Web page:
Experts warn publication of travel ‘green list’ will create confusion

‘Green means go’: Labour says Government has got the messaging on this list ‘all wrong’

Ireland is set to publish a list of safe countries to travel to but Government advice remains that all unnecessary international travel should be avoided. Photograph: iStock

Ireland is set to publish a list of safe countries to travel to but Government advice remains that all unnecessary international travel should be avoided. Photograph: iStock

 

Experts have warned that a so-called “green list” of countries deemed comparatively safe in terms of Covid-19 infection spread will confuse people who might consider the list as informal permission to travel.

On Monday Labour’s transport spokesman Duncan Smith said the Government’s approach was problematic.

“Green means go. They’ve gotten the messaging all wrong,” he told RTÉ’s Morning Ireland, stressing the need for Ireland not to go backwards in terms of its control of the virus.

The list will include countries with similar coronavirus infection rates to Ireland travel restrictions to these countries will be eased.

Travellers returning from those countries will not have to self-isolate for 14 days.

However, higher coronavirus infection rates in the popular holiday destinations of Spain, Portugal, Britain and France means these countries are unlikely to be included.

The Government is continuing to warn against non-essential overseas trips.

It said the green list was being prepared for those who cannot avoid essential travel and will be kept under regular review.

An announcement had been due to be made today but was deferred for 24 hours once it became known that Taoiseach Micheál Martin was not expected to return from an EU summit in Brussels until this evening.

Tensions have grown between the three coalition parties over the publication of the list.

Government sources last night confirmed that the list would be reduced to a “very limited” number of countries when it is finalised at a Cabinet meeting on Tuesday.

Intensive care consultant Dr Catherine Motherway said on Monday that clarity on the issue was needed.

“I can see why people would find the ‘green list’ confusing,” she said. “If you don’t have to travel, you shouldn’t travel.”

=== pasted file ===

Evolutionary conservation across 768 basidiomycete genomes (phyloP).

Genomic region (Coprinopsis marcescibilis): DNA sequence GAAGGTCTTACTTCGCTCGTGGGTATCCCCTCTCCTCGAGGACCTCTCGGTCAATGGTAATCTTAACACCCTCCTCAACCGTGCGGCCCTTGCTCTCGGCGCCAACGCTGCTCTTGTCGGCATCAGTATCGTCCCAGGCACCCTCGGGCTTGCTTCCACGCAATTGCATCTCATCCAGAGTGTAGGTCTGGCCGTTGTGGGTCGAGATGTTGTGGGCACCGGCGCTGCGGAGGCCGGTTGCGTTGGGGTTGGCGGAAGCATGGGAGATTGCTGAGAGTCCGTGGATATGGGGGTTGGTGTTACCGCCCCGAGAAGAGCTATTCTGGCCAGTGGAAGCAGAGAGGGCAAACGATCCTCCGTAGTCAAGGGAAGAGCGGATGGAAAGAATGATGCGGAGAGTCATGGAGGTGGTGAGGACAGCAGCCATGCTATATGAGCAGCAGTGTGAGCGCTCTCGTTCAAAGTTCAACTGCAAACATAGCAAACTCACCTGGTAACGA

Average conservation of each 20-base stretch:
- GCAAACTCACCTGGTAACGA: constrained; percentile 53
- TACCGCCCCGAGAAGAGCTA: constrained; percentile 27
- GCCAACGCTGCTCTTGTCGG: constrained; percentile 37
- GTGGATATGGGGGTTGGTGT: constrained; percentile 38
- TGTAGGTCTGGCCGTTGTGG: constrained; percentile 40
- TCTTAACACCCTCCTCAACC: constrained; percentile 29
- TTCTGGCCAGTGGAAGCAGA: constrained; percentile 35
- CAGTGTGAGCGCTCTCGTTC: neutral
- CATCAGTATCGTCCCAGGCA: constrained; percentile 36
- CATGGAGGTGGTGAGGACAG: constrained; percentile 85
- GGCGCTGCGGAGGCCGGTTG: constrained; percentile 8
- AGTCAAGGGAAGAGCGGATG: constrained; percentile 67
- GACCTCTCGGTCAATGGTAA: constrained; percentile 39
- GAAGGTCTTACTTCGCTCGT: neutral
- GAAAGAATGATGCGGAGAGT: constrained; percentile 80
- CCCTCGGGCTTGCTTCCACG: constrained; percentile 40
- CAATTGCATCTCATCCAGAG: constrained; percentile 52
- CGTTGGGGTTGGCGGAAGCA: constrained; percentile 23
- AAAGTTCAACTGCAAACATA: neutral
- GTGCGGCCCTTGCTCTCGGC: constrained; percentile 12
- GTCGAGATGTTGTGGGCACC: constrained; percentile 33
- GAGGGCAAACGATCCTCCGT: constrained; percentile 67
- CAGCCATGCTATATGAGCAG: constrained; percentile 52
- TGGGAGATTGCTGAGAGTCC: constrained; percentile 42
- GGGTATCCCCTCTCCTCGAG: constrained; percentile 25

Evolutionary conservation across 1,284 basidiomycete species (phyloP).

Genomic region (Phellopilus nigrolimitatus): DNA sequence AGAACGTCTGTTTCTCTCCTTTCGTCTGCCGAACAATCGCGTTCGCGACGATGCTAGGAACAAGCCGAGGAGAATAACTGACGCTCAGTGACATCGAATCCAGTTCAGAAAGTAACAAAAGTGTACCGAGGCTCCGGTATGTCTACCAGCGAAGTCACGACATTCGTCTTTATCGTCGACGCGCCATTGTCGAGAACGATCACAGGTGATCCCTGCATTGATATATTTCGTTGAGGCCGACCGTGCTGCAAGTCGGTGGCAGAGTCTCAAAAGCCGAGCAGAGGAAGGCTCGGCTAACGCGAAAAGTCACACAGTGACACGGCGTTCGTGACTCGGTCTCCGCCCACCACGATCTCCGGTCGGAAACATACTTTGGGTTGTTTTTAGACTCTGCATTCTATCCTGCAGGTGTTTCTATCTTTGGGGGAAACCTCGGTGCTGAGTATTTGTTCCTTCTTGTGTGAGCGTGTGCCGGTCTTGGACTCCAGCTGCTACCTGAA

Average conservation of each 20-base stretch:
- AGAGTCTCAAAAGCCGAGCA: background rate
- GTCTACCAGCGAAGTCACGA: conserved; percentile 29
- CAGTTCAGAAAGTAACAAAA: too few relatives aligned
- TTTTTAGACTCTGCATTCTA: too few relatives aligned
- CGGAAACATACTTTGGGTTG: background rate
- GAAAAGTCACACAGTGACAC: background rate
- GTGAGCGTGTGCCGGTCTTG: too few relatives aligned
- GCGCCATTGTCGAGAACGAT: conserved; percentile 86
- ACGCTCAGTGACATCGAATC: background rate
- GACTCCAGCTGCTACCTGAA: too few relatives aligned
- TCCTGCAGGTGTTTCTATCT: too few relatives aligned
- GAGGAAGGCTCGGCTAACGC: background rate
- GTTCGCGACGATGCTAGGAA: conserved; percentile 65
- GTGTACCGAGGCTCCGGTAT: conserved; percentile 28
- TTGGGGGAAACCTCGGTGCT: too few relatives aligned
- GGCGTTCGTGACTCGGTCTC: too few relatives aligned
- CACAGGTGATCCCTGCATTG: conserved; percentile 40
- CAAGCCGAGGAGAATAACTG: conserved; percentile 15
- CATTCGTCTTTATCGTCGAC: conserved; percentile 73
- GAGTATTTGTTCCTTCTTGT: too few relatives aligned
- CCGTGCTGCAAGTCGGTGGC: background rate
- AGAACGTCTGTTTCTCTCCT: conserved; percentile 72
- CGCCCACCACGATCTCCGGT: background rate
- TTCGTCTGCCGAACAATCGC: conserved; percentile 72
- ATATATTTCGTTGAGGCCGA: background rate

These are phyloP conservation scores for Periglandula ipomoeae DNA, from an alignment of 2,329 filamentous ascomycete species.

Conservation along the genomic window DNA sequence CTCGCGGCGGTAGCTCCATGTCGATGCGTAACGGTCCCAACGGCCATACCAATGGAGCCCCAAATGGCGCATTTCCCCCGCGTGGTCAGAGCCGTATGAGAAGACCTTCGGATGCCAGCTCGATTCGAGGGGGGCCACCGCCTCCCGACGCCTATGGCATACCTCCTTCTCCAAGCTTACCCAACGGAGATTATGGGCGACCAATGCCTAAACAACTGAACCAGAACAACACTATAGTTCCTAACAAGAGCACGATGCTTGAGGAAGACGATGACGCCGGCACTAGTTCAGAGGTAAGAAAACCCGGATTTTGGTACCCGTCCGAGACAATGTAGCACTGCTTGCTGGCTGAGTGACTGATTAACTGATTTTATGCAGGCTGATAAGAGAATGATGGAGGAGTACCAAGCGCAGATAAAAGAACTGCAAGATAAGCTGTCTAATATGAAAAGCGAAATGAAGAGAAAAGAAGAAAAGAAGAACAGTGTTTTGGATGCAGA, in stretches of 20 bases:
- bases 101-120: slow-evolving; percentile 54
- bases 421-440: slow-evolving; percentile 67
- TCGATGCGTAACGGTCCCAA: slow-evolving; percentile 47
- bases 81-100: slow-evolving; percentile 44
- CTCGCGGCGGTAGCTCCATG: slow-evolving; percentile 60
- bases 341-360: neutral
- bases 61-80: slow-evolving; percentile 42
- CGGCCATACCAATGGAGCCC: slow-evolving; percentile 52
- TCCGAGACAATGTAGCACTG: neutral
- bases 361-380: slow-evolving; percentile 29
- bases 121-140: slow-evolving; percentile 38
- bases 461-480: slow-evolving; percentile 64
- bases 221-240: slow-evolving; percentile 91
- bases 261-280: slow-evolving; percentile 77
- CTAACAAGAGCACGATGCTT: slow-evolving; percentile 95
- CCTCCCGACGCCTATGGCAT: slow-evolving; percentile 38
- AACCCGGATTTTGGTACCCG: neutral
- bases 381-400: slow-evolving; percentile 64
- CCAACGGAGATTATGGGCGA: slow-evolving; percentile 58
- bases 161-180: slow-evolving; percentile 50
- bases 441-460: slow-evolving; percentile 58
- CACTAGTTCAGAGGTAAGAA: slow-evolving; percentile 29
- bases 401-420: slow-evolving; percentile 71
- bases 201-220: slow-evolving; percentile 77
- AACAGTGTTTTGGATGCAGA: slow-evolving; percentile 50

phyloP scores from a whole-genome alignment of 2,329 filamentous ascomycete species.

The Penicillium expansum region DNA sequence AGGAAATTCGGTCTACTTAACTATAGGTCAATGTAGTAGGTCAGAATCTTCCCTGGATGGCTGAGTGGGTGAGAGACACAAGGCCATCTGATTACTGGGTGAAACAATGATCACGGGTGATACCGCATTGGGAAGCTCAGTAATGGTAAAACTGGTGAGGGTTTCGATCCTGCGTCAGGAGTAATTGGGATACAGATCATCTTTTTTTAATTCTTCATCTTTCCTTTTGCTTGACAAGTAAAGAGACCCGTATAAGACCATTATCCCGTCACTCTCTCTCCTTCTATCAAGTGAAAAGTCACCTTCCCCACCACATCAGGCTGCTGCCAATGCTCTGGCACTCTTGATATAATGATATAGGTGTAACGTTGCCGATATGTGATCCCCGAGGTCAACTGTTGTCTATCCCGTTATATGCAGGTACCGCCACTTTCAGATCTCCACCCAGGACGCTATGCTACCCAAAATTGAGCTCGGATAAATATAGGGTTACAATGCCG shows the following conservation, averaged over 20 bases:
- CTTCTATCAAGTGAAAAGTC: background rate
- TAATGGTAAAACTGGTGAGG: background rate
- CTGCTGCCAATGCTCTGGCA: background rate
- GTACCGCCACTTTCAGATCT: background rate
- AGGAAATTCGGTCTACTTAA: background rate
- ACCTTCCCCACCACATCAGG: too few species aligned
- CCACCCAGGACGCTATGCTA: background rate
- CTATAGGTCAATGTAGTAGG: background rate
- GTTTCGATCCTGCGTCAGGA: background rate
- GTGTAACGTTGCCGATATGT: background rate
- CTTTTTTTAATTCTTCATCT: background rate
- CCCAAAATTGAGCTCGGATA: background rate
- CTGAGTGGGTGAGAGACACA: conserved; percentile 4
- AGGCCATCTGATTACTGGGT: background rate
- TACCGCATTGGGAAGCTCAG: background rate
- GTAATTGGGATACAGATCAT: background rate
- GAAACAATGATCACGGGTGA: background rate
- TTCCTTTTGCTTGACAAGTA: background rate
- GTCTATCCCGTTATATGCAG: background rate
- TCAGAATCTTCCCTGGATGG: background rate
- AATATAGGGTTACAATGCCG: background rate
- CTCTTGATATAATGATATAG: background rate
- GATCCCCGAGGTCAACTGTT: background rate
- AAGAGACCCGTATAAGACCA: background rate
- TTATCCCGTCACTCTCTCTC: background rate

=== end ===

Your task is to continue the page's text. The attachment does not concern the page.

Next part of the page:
Dr Motherway said she understood this was going to be difficult for the tourism industry and said this year people needed to support the travel industry in Ireland and holiday at home.

Increase

However, Dr Jack Lambert, consultant in infectious diseases, said there is a need for a list of the type that already exists elsewhere in the EU.

“People are coming into Ireland whether we like it or not,” he told Today with Sarah McInerney.

“We actually need to have a plan because Covid is not a short-term problem, it’s going to be a long-term problem; we need to come up with long term solutions.”

Given the potential longevity of the pandemic, Dr Lambert argued for an approach that might include green and red zones, or areas of differing risk for travel.

“We need to come up with a proactive plan for Ireland that makes sense from a safety standpoint, from a psychological standpoint, and from an economic standpoint.”

He said just 12 per cent of current Covid-19 cases in Ireland are imported.

However, on the same programme, south Dublin GP Dr Maitiú Ó Tuathail said the creation of a the list could create confusion.

He said on top of a list of supposedly safe countries and a contradictory appeal not to travel, “we are then being bombarded with ads” from Ryanair on over 1,000 available destinations.

“What I am seeing in my surgery is people that are completely confused. I’m confused. It’s a completely mixed message...it needs to be simplified,” he said.

He said overseas holidays should not be taken and essential travel could be clarified to personal or business emergencies, such as visiting a sick relative living abroad.

Meanwhile, as frustration mounts over the delay in its publication, political tensions have also grown between the three coalition parties.

It is understood the list, when eventually published, will include a very limited number of countries.